It’s been about two weeks now since I last played a show with my band. Since I chose to live in the woods and not in NYC, the expected locale of just about every jazz musician serious about their art (something with which I strongly disagree, and will write about in the future), it’s inevitable that I see the band less often than many musicians see their peers, and thus I often feel like an outsider in my own career.
For many of the people I perform with, life as a sideperson is just part of a regular workday where set breaks in a show mean snack time and free time in the tour schedule allows for napping. Alas, as a bandleader who doesn’t really work unless I do my own booking, publicity, management and production, I’m a bit more involved in the logistics than I would like. Instead of thinking naps and food at set breaks, I’m wondering where the players disappeared to so quickly and if they’ll make it back in time for the next set, or how to negotiate (and by that, I mean not lose my temper) with the club owner who has just told me that for some strange reason, they can’t pay me tonight, can I wait a few days?
In short, when the band leaves, I can feel quite alone, aware that I’m solely responsible for making sure I can perform again soon. Does a saxophonist and composer living in the woods without a band to bring her music to life exist? Are my inquiries through cyberspace planning future performances or grant applications sent furtively in the dead of night from the automated postage machine at the P.O. going to a person who will read them, or simply evaporating? I am absolutely certain my neighbors can hear me practicing, so I guess that’s something! But many a day the phone may not ring and my email inbox may not make its happy whoosh noise announcing new mail (instead, making that, cold, tinny, bumping noise, like someone beating their head against the wall). Who am I then?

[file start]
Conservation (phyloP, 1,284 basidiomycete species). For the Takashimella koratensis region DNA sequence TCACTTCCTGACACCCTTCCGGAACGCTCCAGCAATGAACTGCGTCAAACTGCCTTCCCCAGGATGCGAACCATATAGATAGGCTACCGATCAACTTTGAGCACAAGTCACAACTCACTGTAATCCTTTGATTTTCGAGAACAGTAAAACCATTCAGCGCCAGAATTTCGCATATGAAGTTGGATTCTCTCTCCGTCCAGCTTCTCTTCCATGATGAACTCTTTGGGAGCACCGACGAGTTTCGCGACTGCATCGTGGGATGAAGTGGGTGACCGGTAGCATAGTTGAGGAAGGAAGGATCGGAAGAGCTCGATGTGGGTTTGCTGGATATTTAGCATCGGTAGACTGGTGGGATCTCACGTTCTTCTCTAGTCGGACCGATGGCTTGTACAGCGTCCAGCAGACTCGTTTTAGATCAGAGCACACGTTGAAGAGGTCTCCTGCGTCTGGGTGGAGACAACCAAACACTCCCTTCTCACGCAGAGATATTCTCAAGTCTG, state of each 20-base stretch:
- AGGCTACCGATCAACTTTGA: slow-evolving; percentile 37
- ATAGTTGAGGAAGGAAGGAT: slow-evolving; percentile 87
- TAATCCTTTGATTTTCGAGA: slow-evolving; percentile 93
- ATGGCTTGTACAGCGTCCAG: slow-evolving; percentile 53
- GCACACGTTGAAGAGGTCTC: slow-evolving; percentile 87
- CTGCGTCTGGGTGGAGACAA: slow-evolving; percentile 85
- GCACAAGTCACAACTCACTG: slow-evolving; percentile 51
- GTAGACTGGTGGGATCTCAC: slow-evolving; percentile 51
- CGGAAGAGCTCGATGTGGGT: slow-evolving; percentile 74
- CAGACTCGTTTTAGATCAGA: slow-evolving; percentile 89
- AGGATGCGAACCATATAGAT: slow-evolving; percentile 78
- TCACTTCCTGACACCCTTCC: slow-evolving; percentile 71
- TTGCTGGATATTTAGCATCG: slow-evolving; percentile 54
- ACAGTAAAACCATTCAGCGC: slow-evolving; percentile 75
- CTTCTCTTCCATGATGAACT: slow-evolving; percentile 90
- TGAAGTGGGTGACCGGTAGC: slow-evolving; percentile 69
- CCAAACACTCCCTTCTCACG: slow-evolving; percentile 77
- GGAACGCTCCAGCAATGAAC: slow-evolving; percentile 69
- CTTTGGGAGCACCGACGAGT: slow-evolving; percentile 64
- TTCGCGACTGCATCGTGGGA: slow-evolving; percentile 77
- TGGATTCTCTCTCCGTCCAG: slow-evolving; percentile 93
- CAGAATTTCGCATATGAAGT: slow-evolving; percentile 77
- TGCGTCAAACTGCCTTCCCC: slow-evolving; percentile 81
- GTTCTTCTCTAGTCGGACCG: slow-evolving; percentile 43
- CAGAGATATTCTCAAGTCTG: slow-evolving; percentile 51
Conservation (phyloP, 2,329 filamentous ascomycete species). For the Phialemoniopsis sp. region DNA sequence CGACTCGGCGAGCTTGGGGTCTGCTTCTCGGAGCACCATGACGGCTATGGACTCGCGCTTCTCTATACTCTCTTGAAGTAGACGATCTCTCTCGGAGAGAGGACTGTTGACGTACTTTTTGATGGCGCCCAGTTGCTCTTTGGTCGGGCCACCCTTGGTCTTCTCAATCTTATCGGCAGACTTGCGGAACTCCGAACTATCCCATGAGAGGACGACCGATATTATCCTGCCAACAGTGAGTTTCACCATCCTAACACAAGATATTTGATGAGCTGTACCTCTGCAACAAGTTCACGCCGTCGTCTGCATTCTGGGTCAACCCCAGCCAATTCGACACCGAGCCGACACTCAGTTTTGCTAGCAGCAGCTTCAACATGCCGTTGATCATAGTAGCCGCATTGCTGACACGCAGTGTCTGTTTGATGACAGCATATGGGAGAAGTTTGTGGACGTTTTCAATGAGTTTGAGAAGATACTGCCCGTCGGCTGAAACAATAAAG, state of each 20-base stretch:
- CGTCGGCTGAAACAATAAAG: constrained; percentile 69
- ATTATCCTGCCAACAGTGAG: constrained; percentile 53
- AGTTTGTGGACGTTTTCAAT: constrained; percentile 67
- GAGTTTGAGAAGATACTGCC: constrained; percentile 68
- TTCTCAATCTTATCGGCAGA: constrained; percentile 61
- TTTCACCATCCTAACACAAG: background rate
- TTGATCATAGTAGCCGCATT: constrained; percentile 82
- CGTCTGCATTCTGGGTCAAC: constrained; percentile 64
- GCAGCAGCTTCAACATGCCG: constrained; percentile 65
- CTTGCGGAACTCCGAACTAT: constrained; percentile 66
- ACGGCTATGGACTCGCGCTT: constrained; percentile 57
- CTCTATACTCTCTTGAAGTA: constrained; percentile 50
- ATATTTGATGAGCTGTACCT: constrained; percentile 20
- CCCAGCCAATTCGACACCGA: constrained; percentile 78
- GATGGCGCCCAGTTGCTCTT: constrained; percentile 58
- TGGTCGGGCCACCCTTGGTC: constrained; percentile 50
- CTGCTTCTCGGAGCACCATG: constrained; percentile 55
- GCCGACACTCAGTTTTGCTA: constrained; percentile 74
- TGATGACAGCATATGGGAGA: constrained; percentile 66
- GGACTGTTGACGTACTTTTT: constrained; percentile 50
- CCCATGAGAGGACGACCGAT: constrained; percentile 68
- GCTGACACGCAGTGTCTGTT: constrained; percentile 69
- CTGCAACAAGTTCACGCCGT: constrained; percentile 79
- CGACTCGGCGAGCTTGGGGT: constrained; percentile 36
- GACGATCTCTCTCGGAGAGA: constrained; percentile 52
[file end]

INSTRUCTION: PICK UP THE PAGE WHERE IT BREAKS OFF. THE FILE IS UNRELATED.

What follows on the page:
This is why a telephone booth is so important. Like Superman, artists need a proverbial place to transform from struggling everyday souls into creative beings who, if not saving the world exactly, can bring beauty to the world, or challenge people to do something about the world’s ugliness. I’m not sayin’ I’m seeking a blue spangled silly suit in my future or anything, but the booth, itself, I could live with. That way each day when I wake in between shows, Sarah the questionably productive citizen (in a strictly capitalistic sense) could be transformed into Sarah the Saxophonist, fighting adversity with an ear-opening hodge-podge of shockingly dissonant chords and mildly pleasing melodies.
Do you have a telephone booth? Please feel free to share yours in comments. I’m still looking for mine…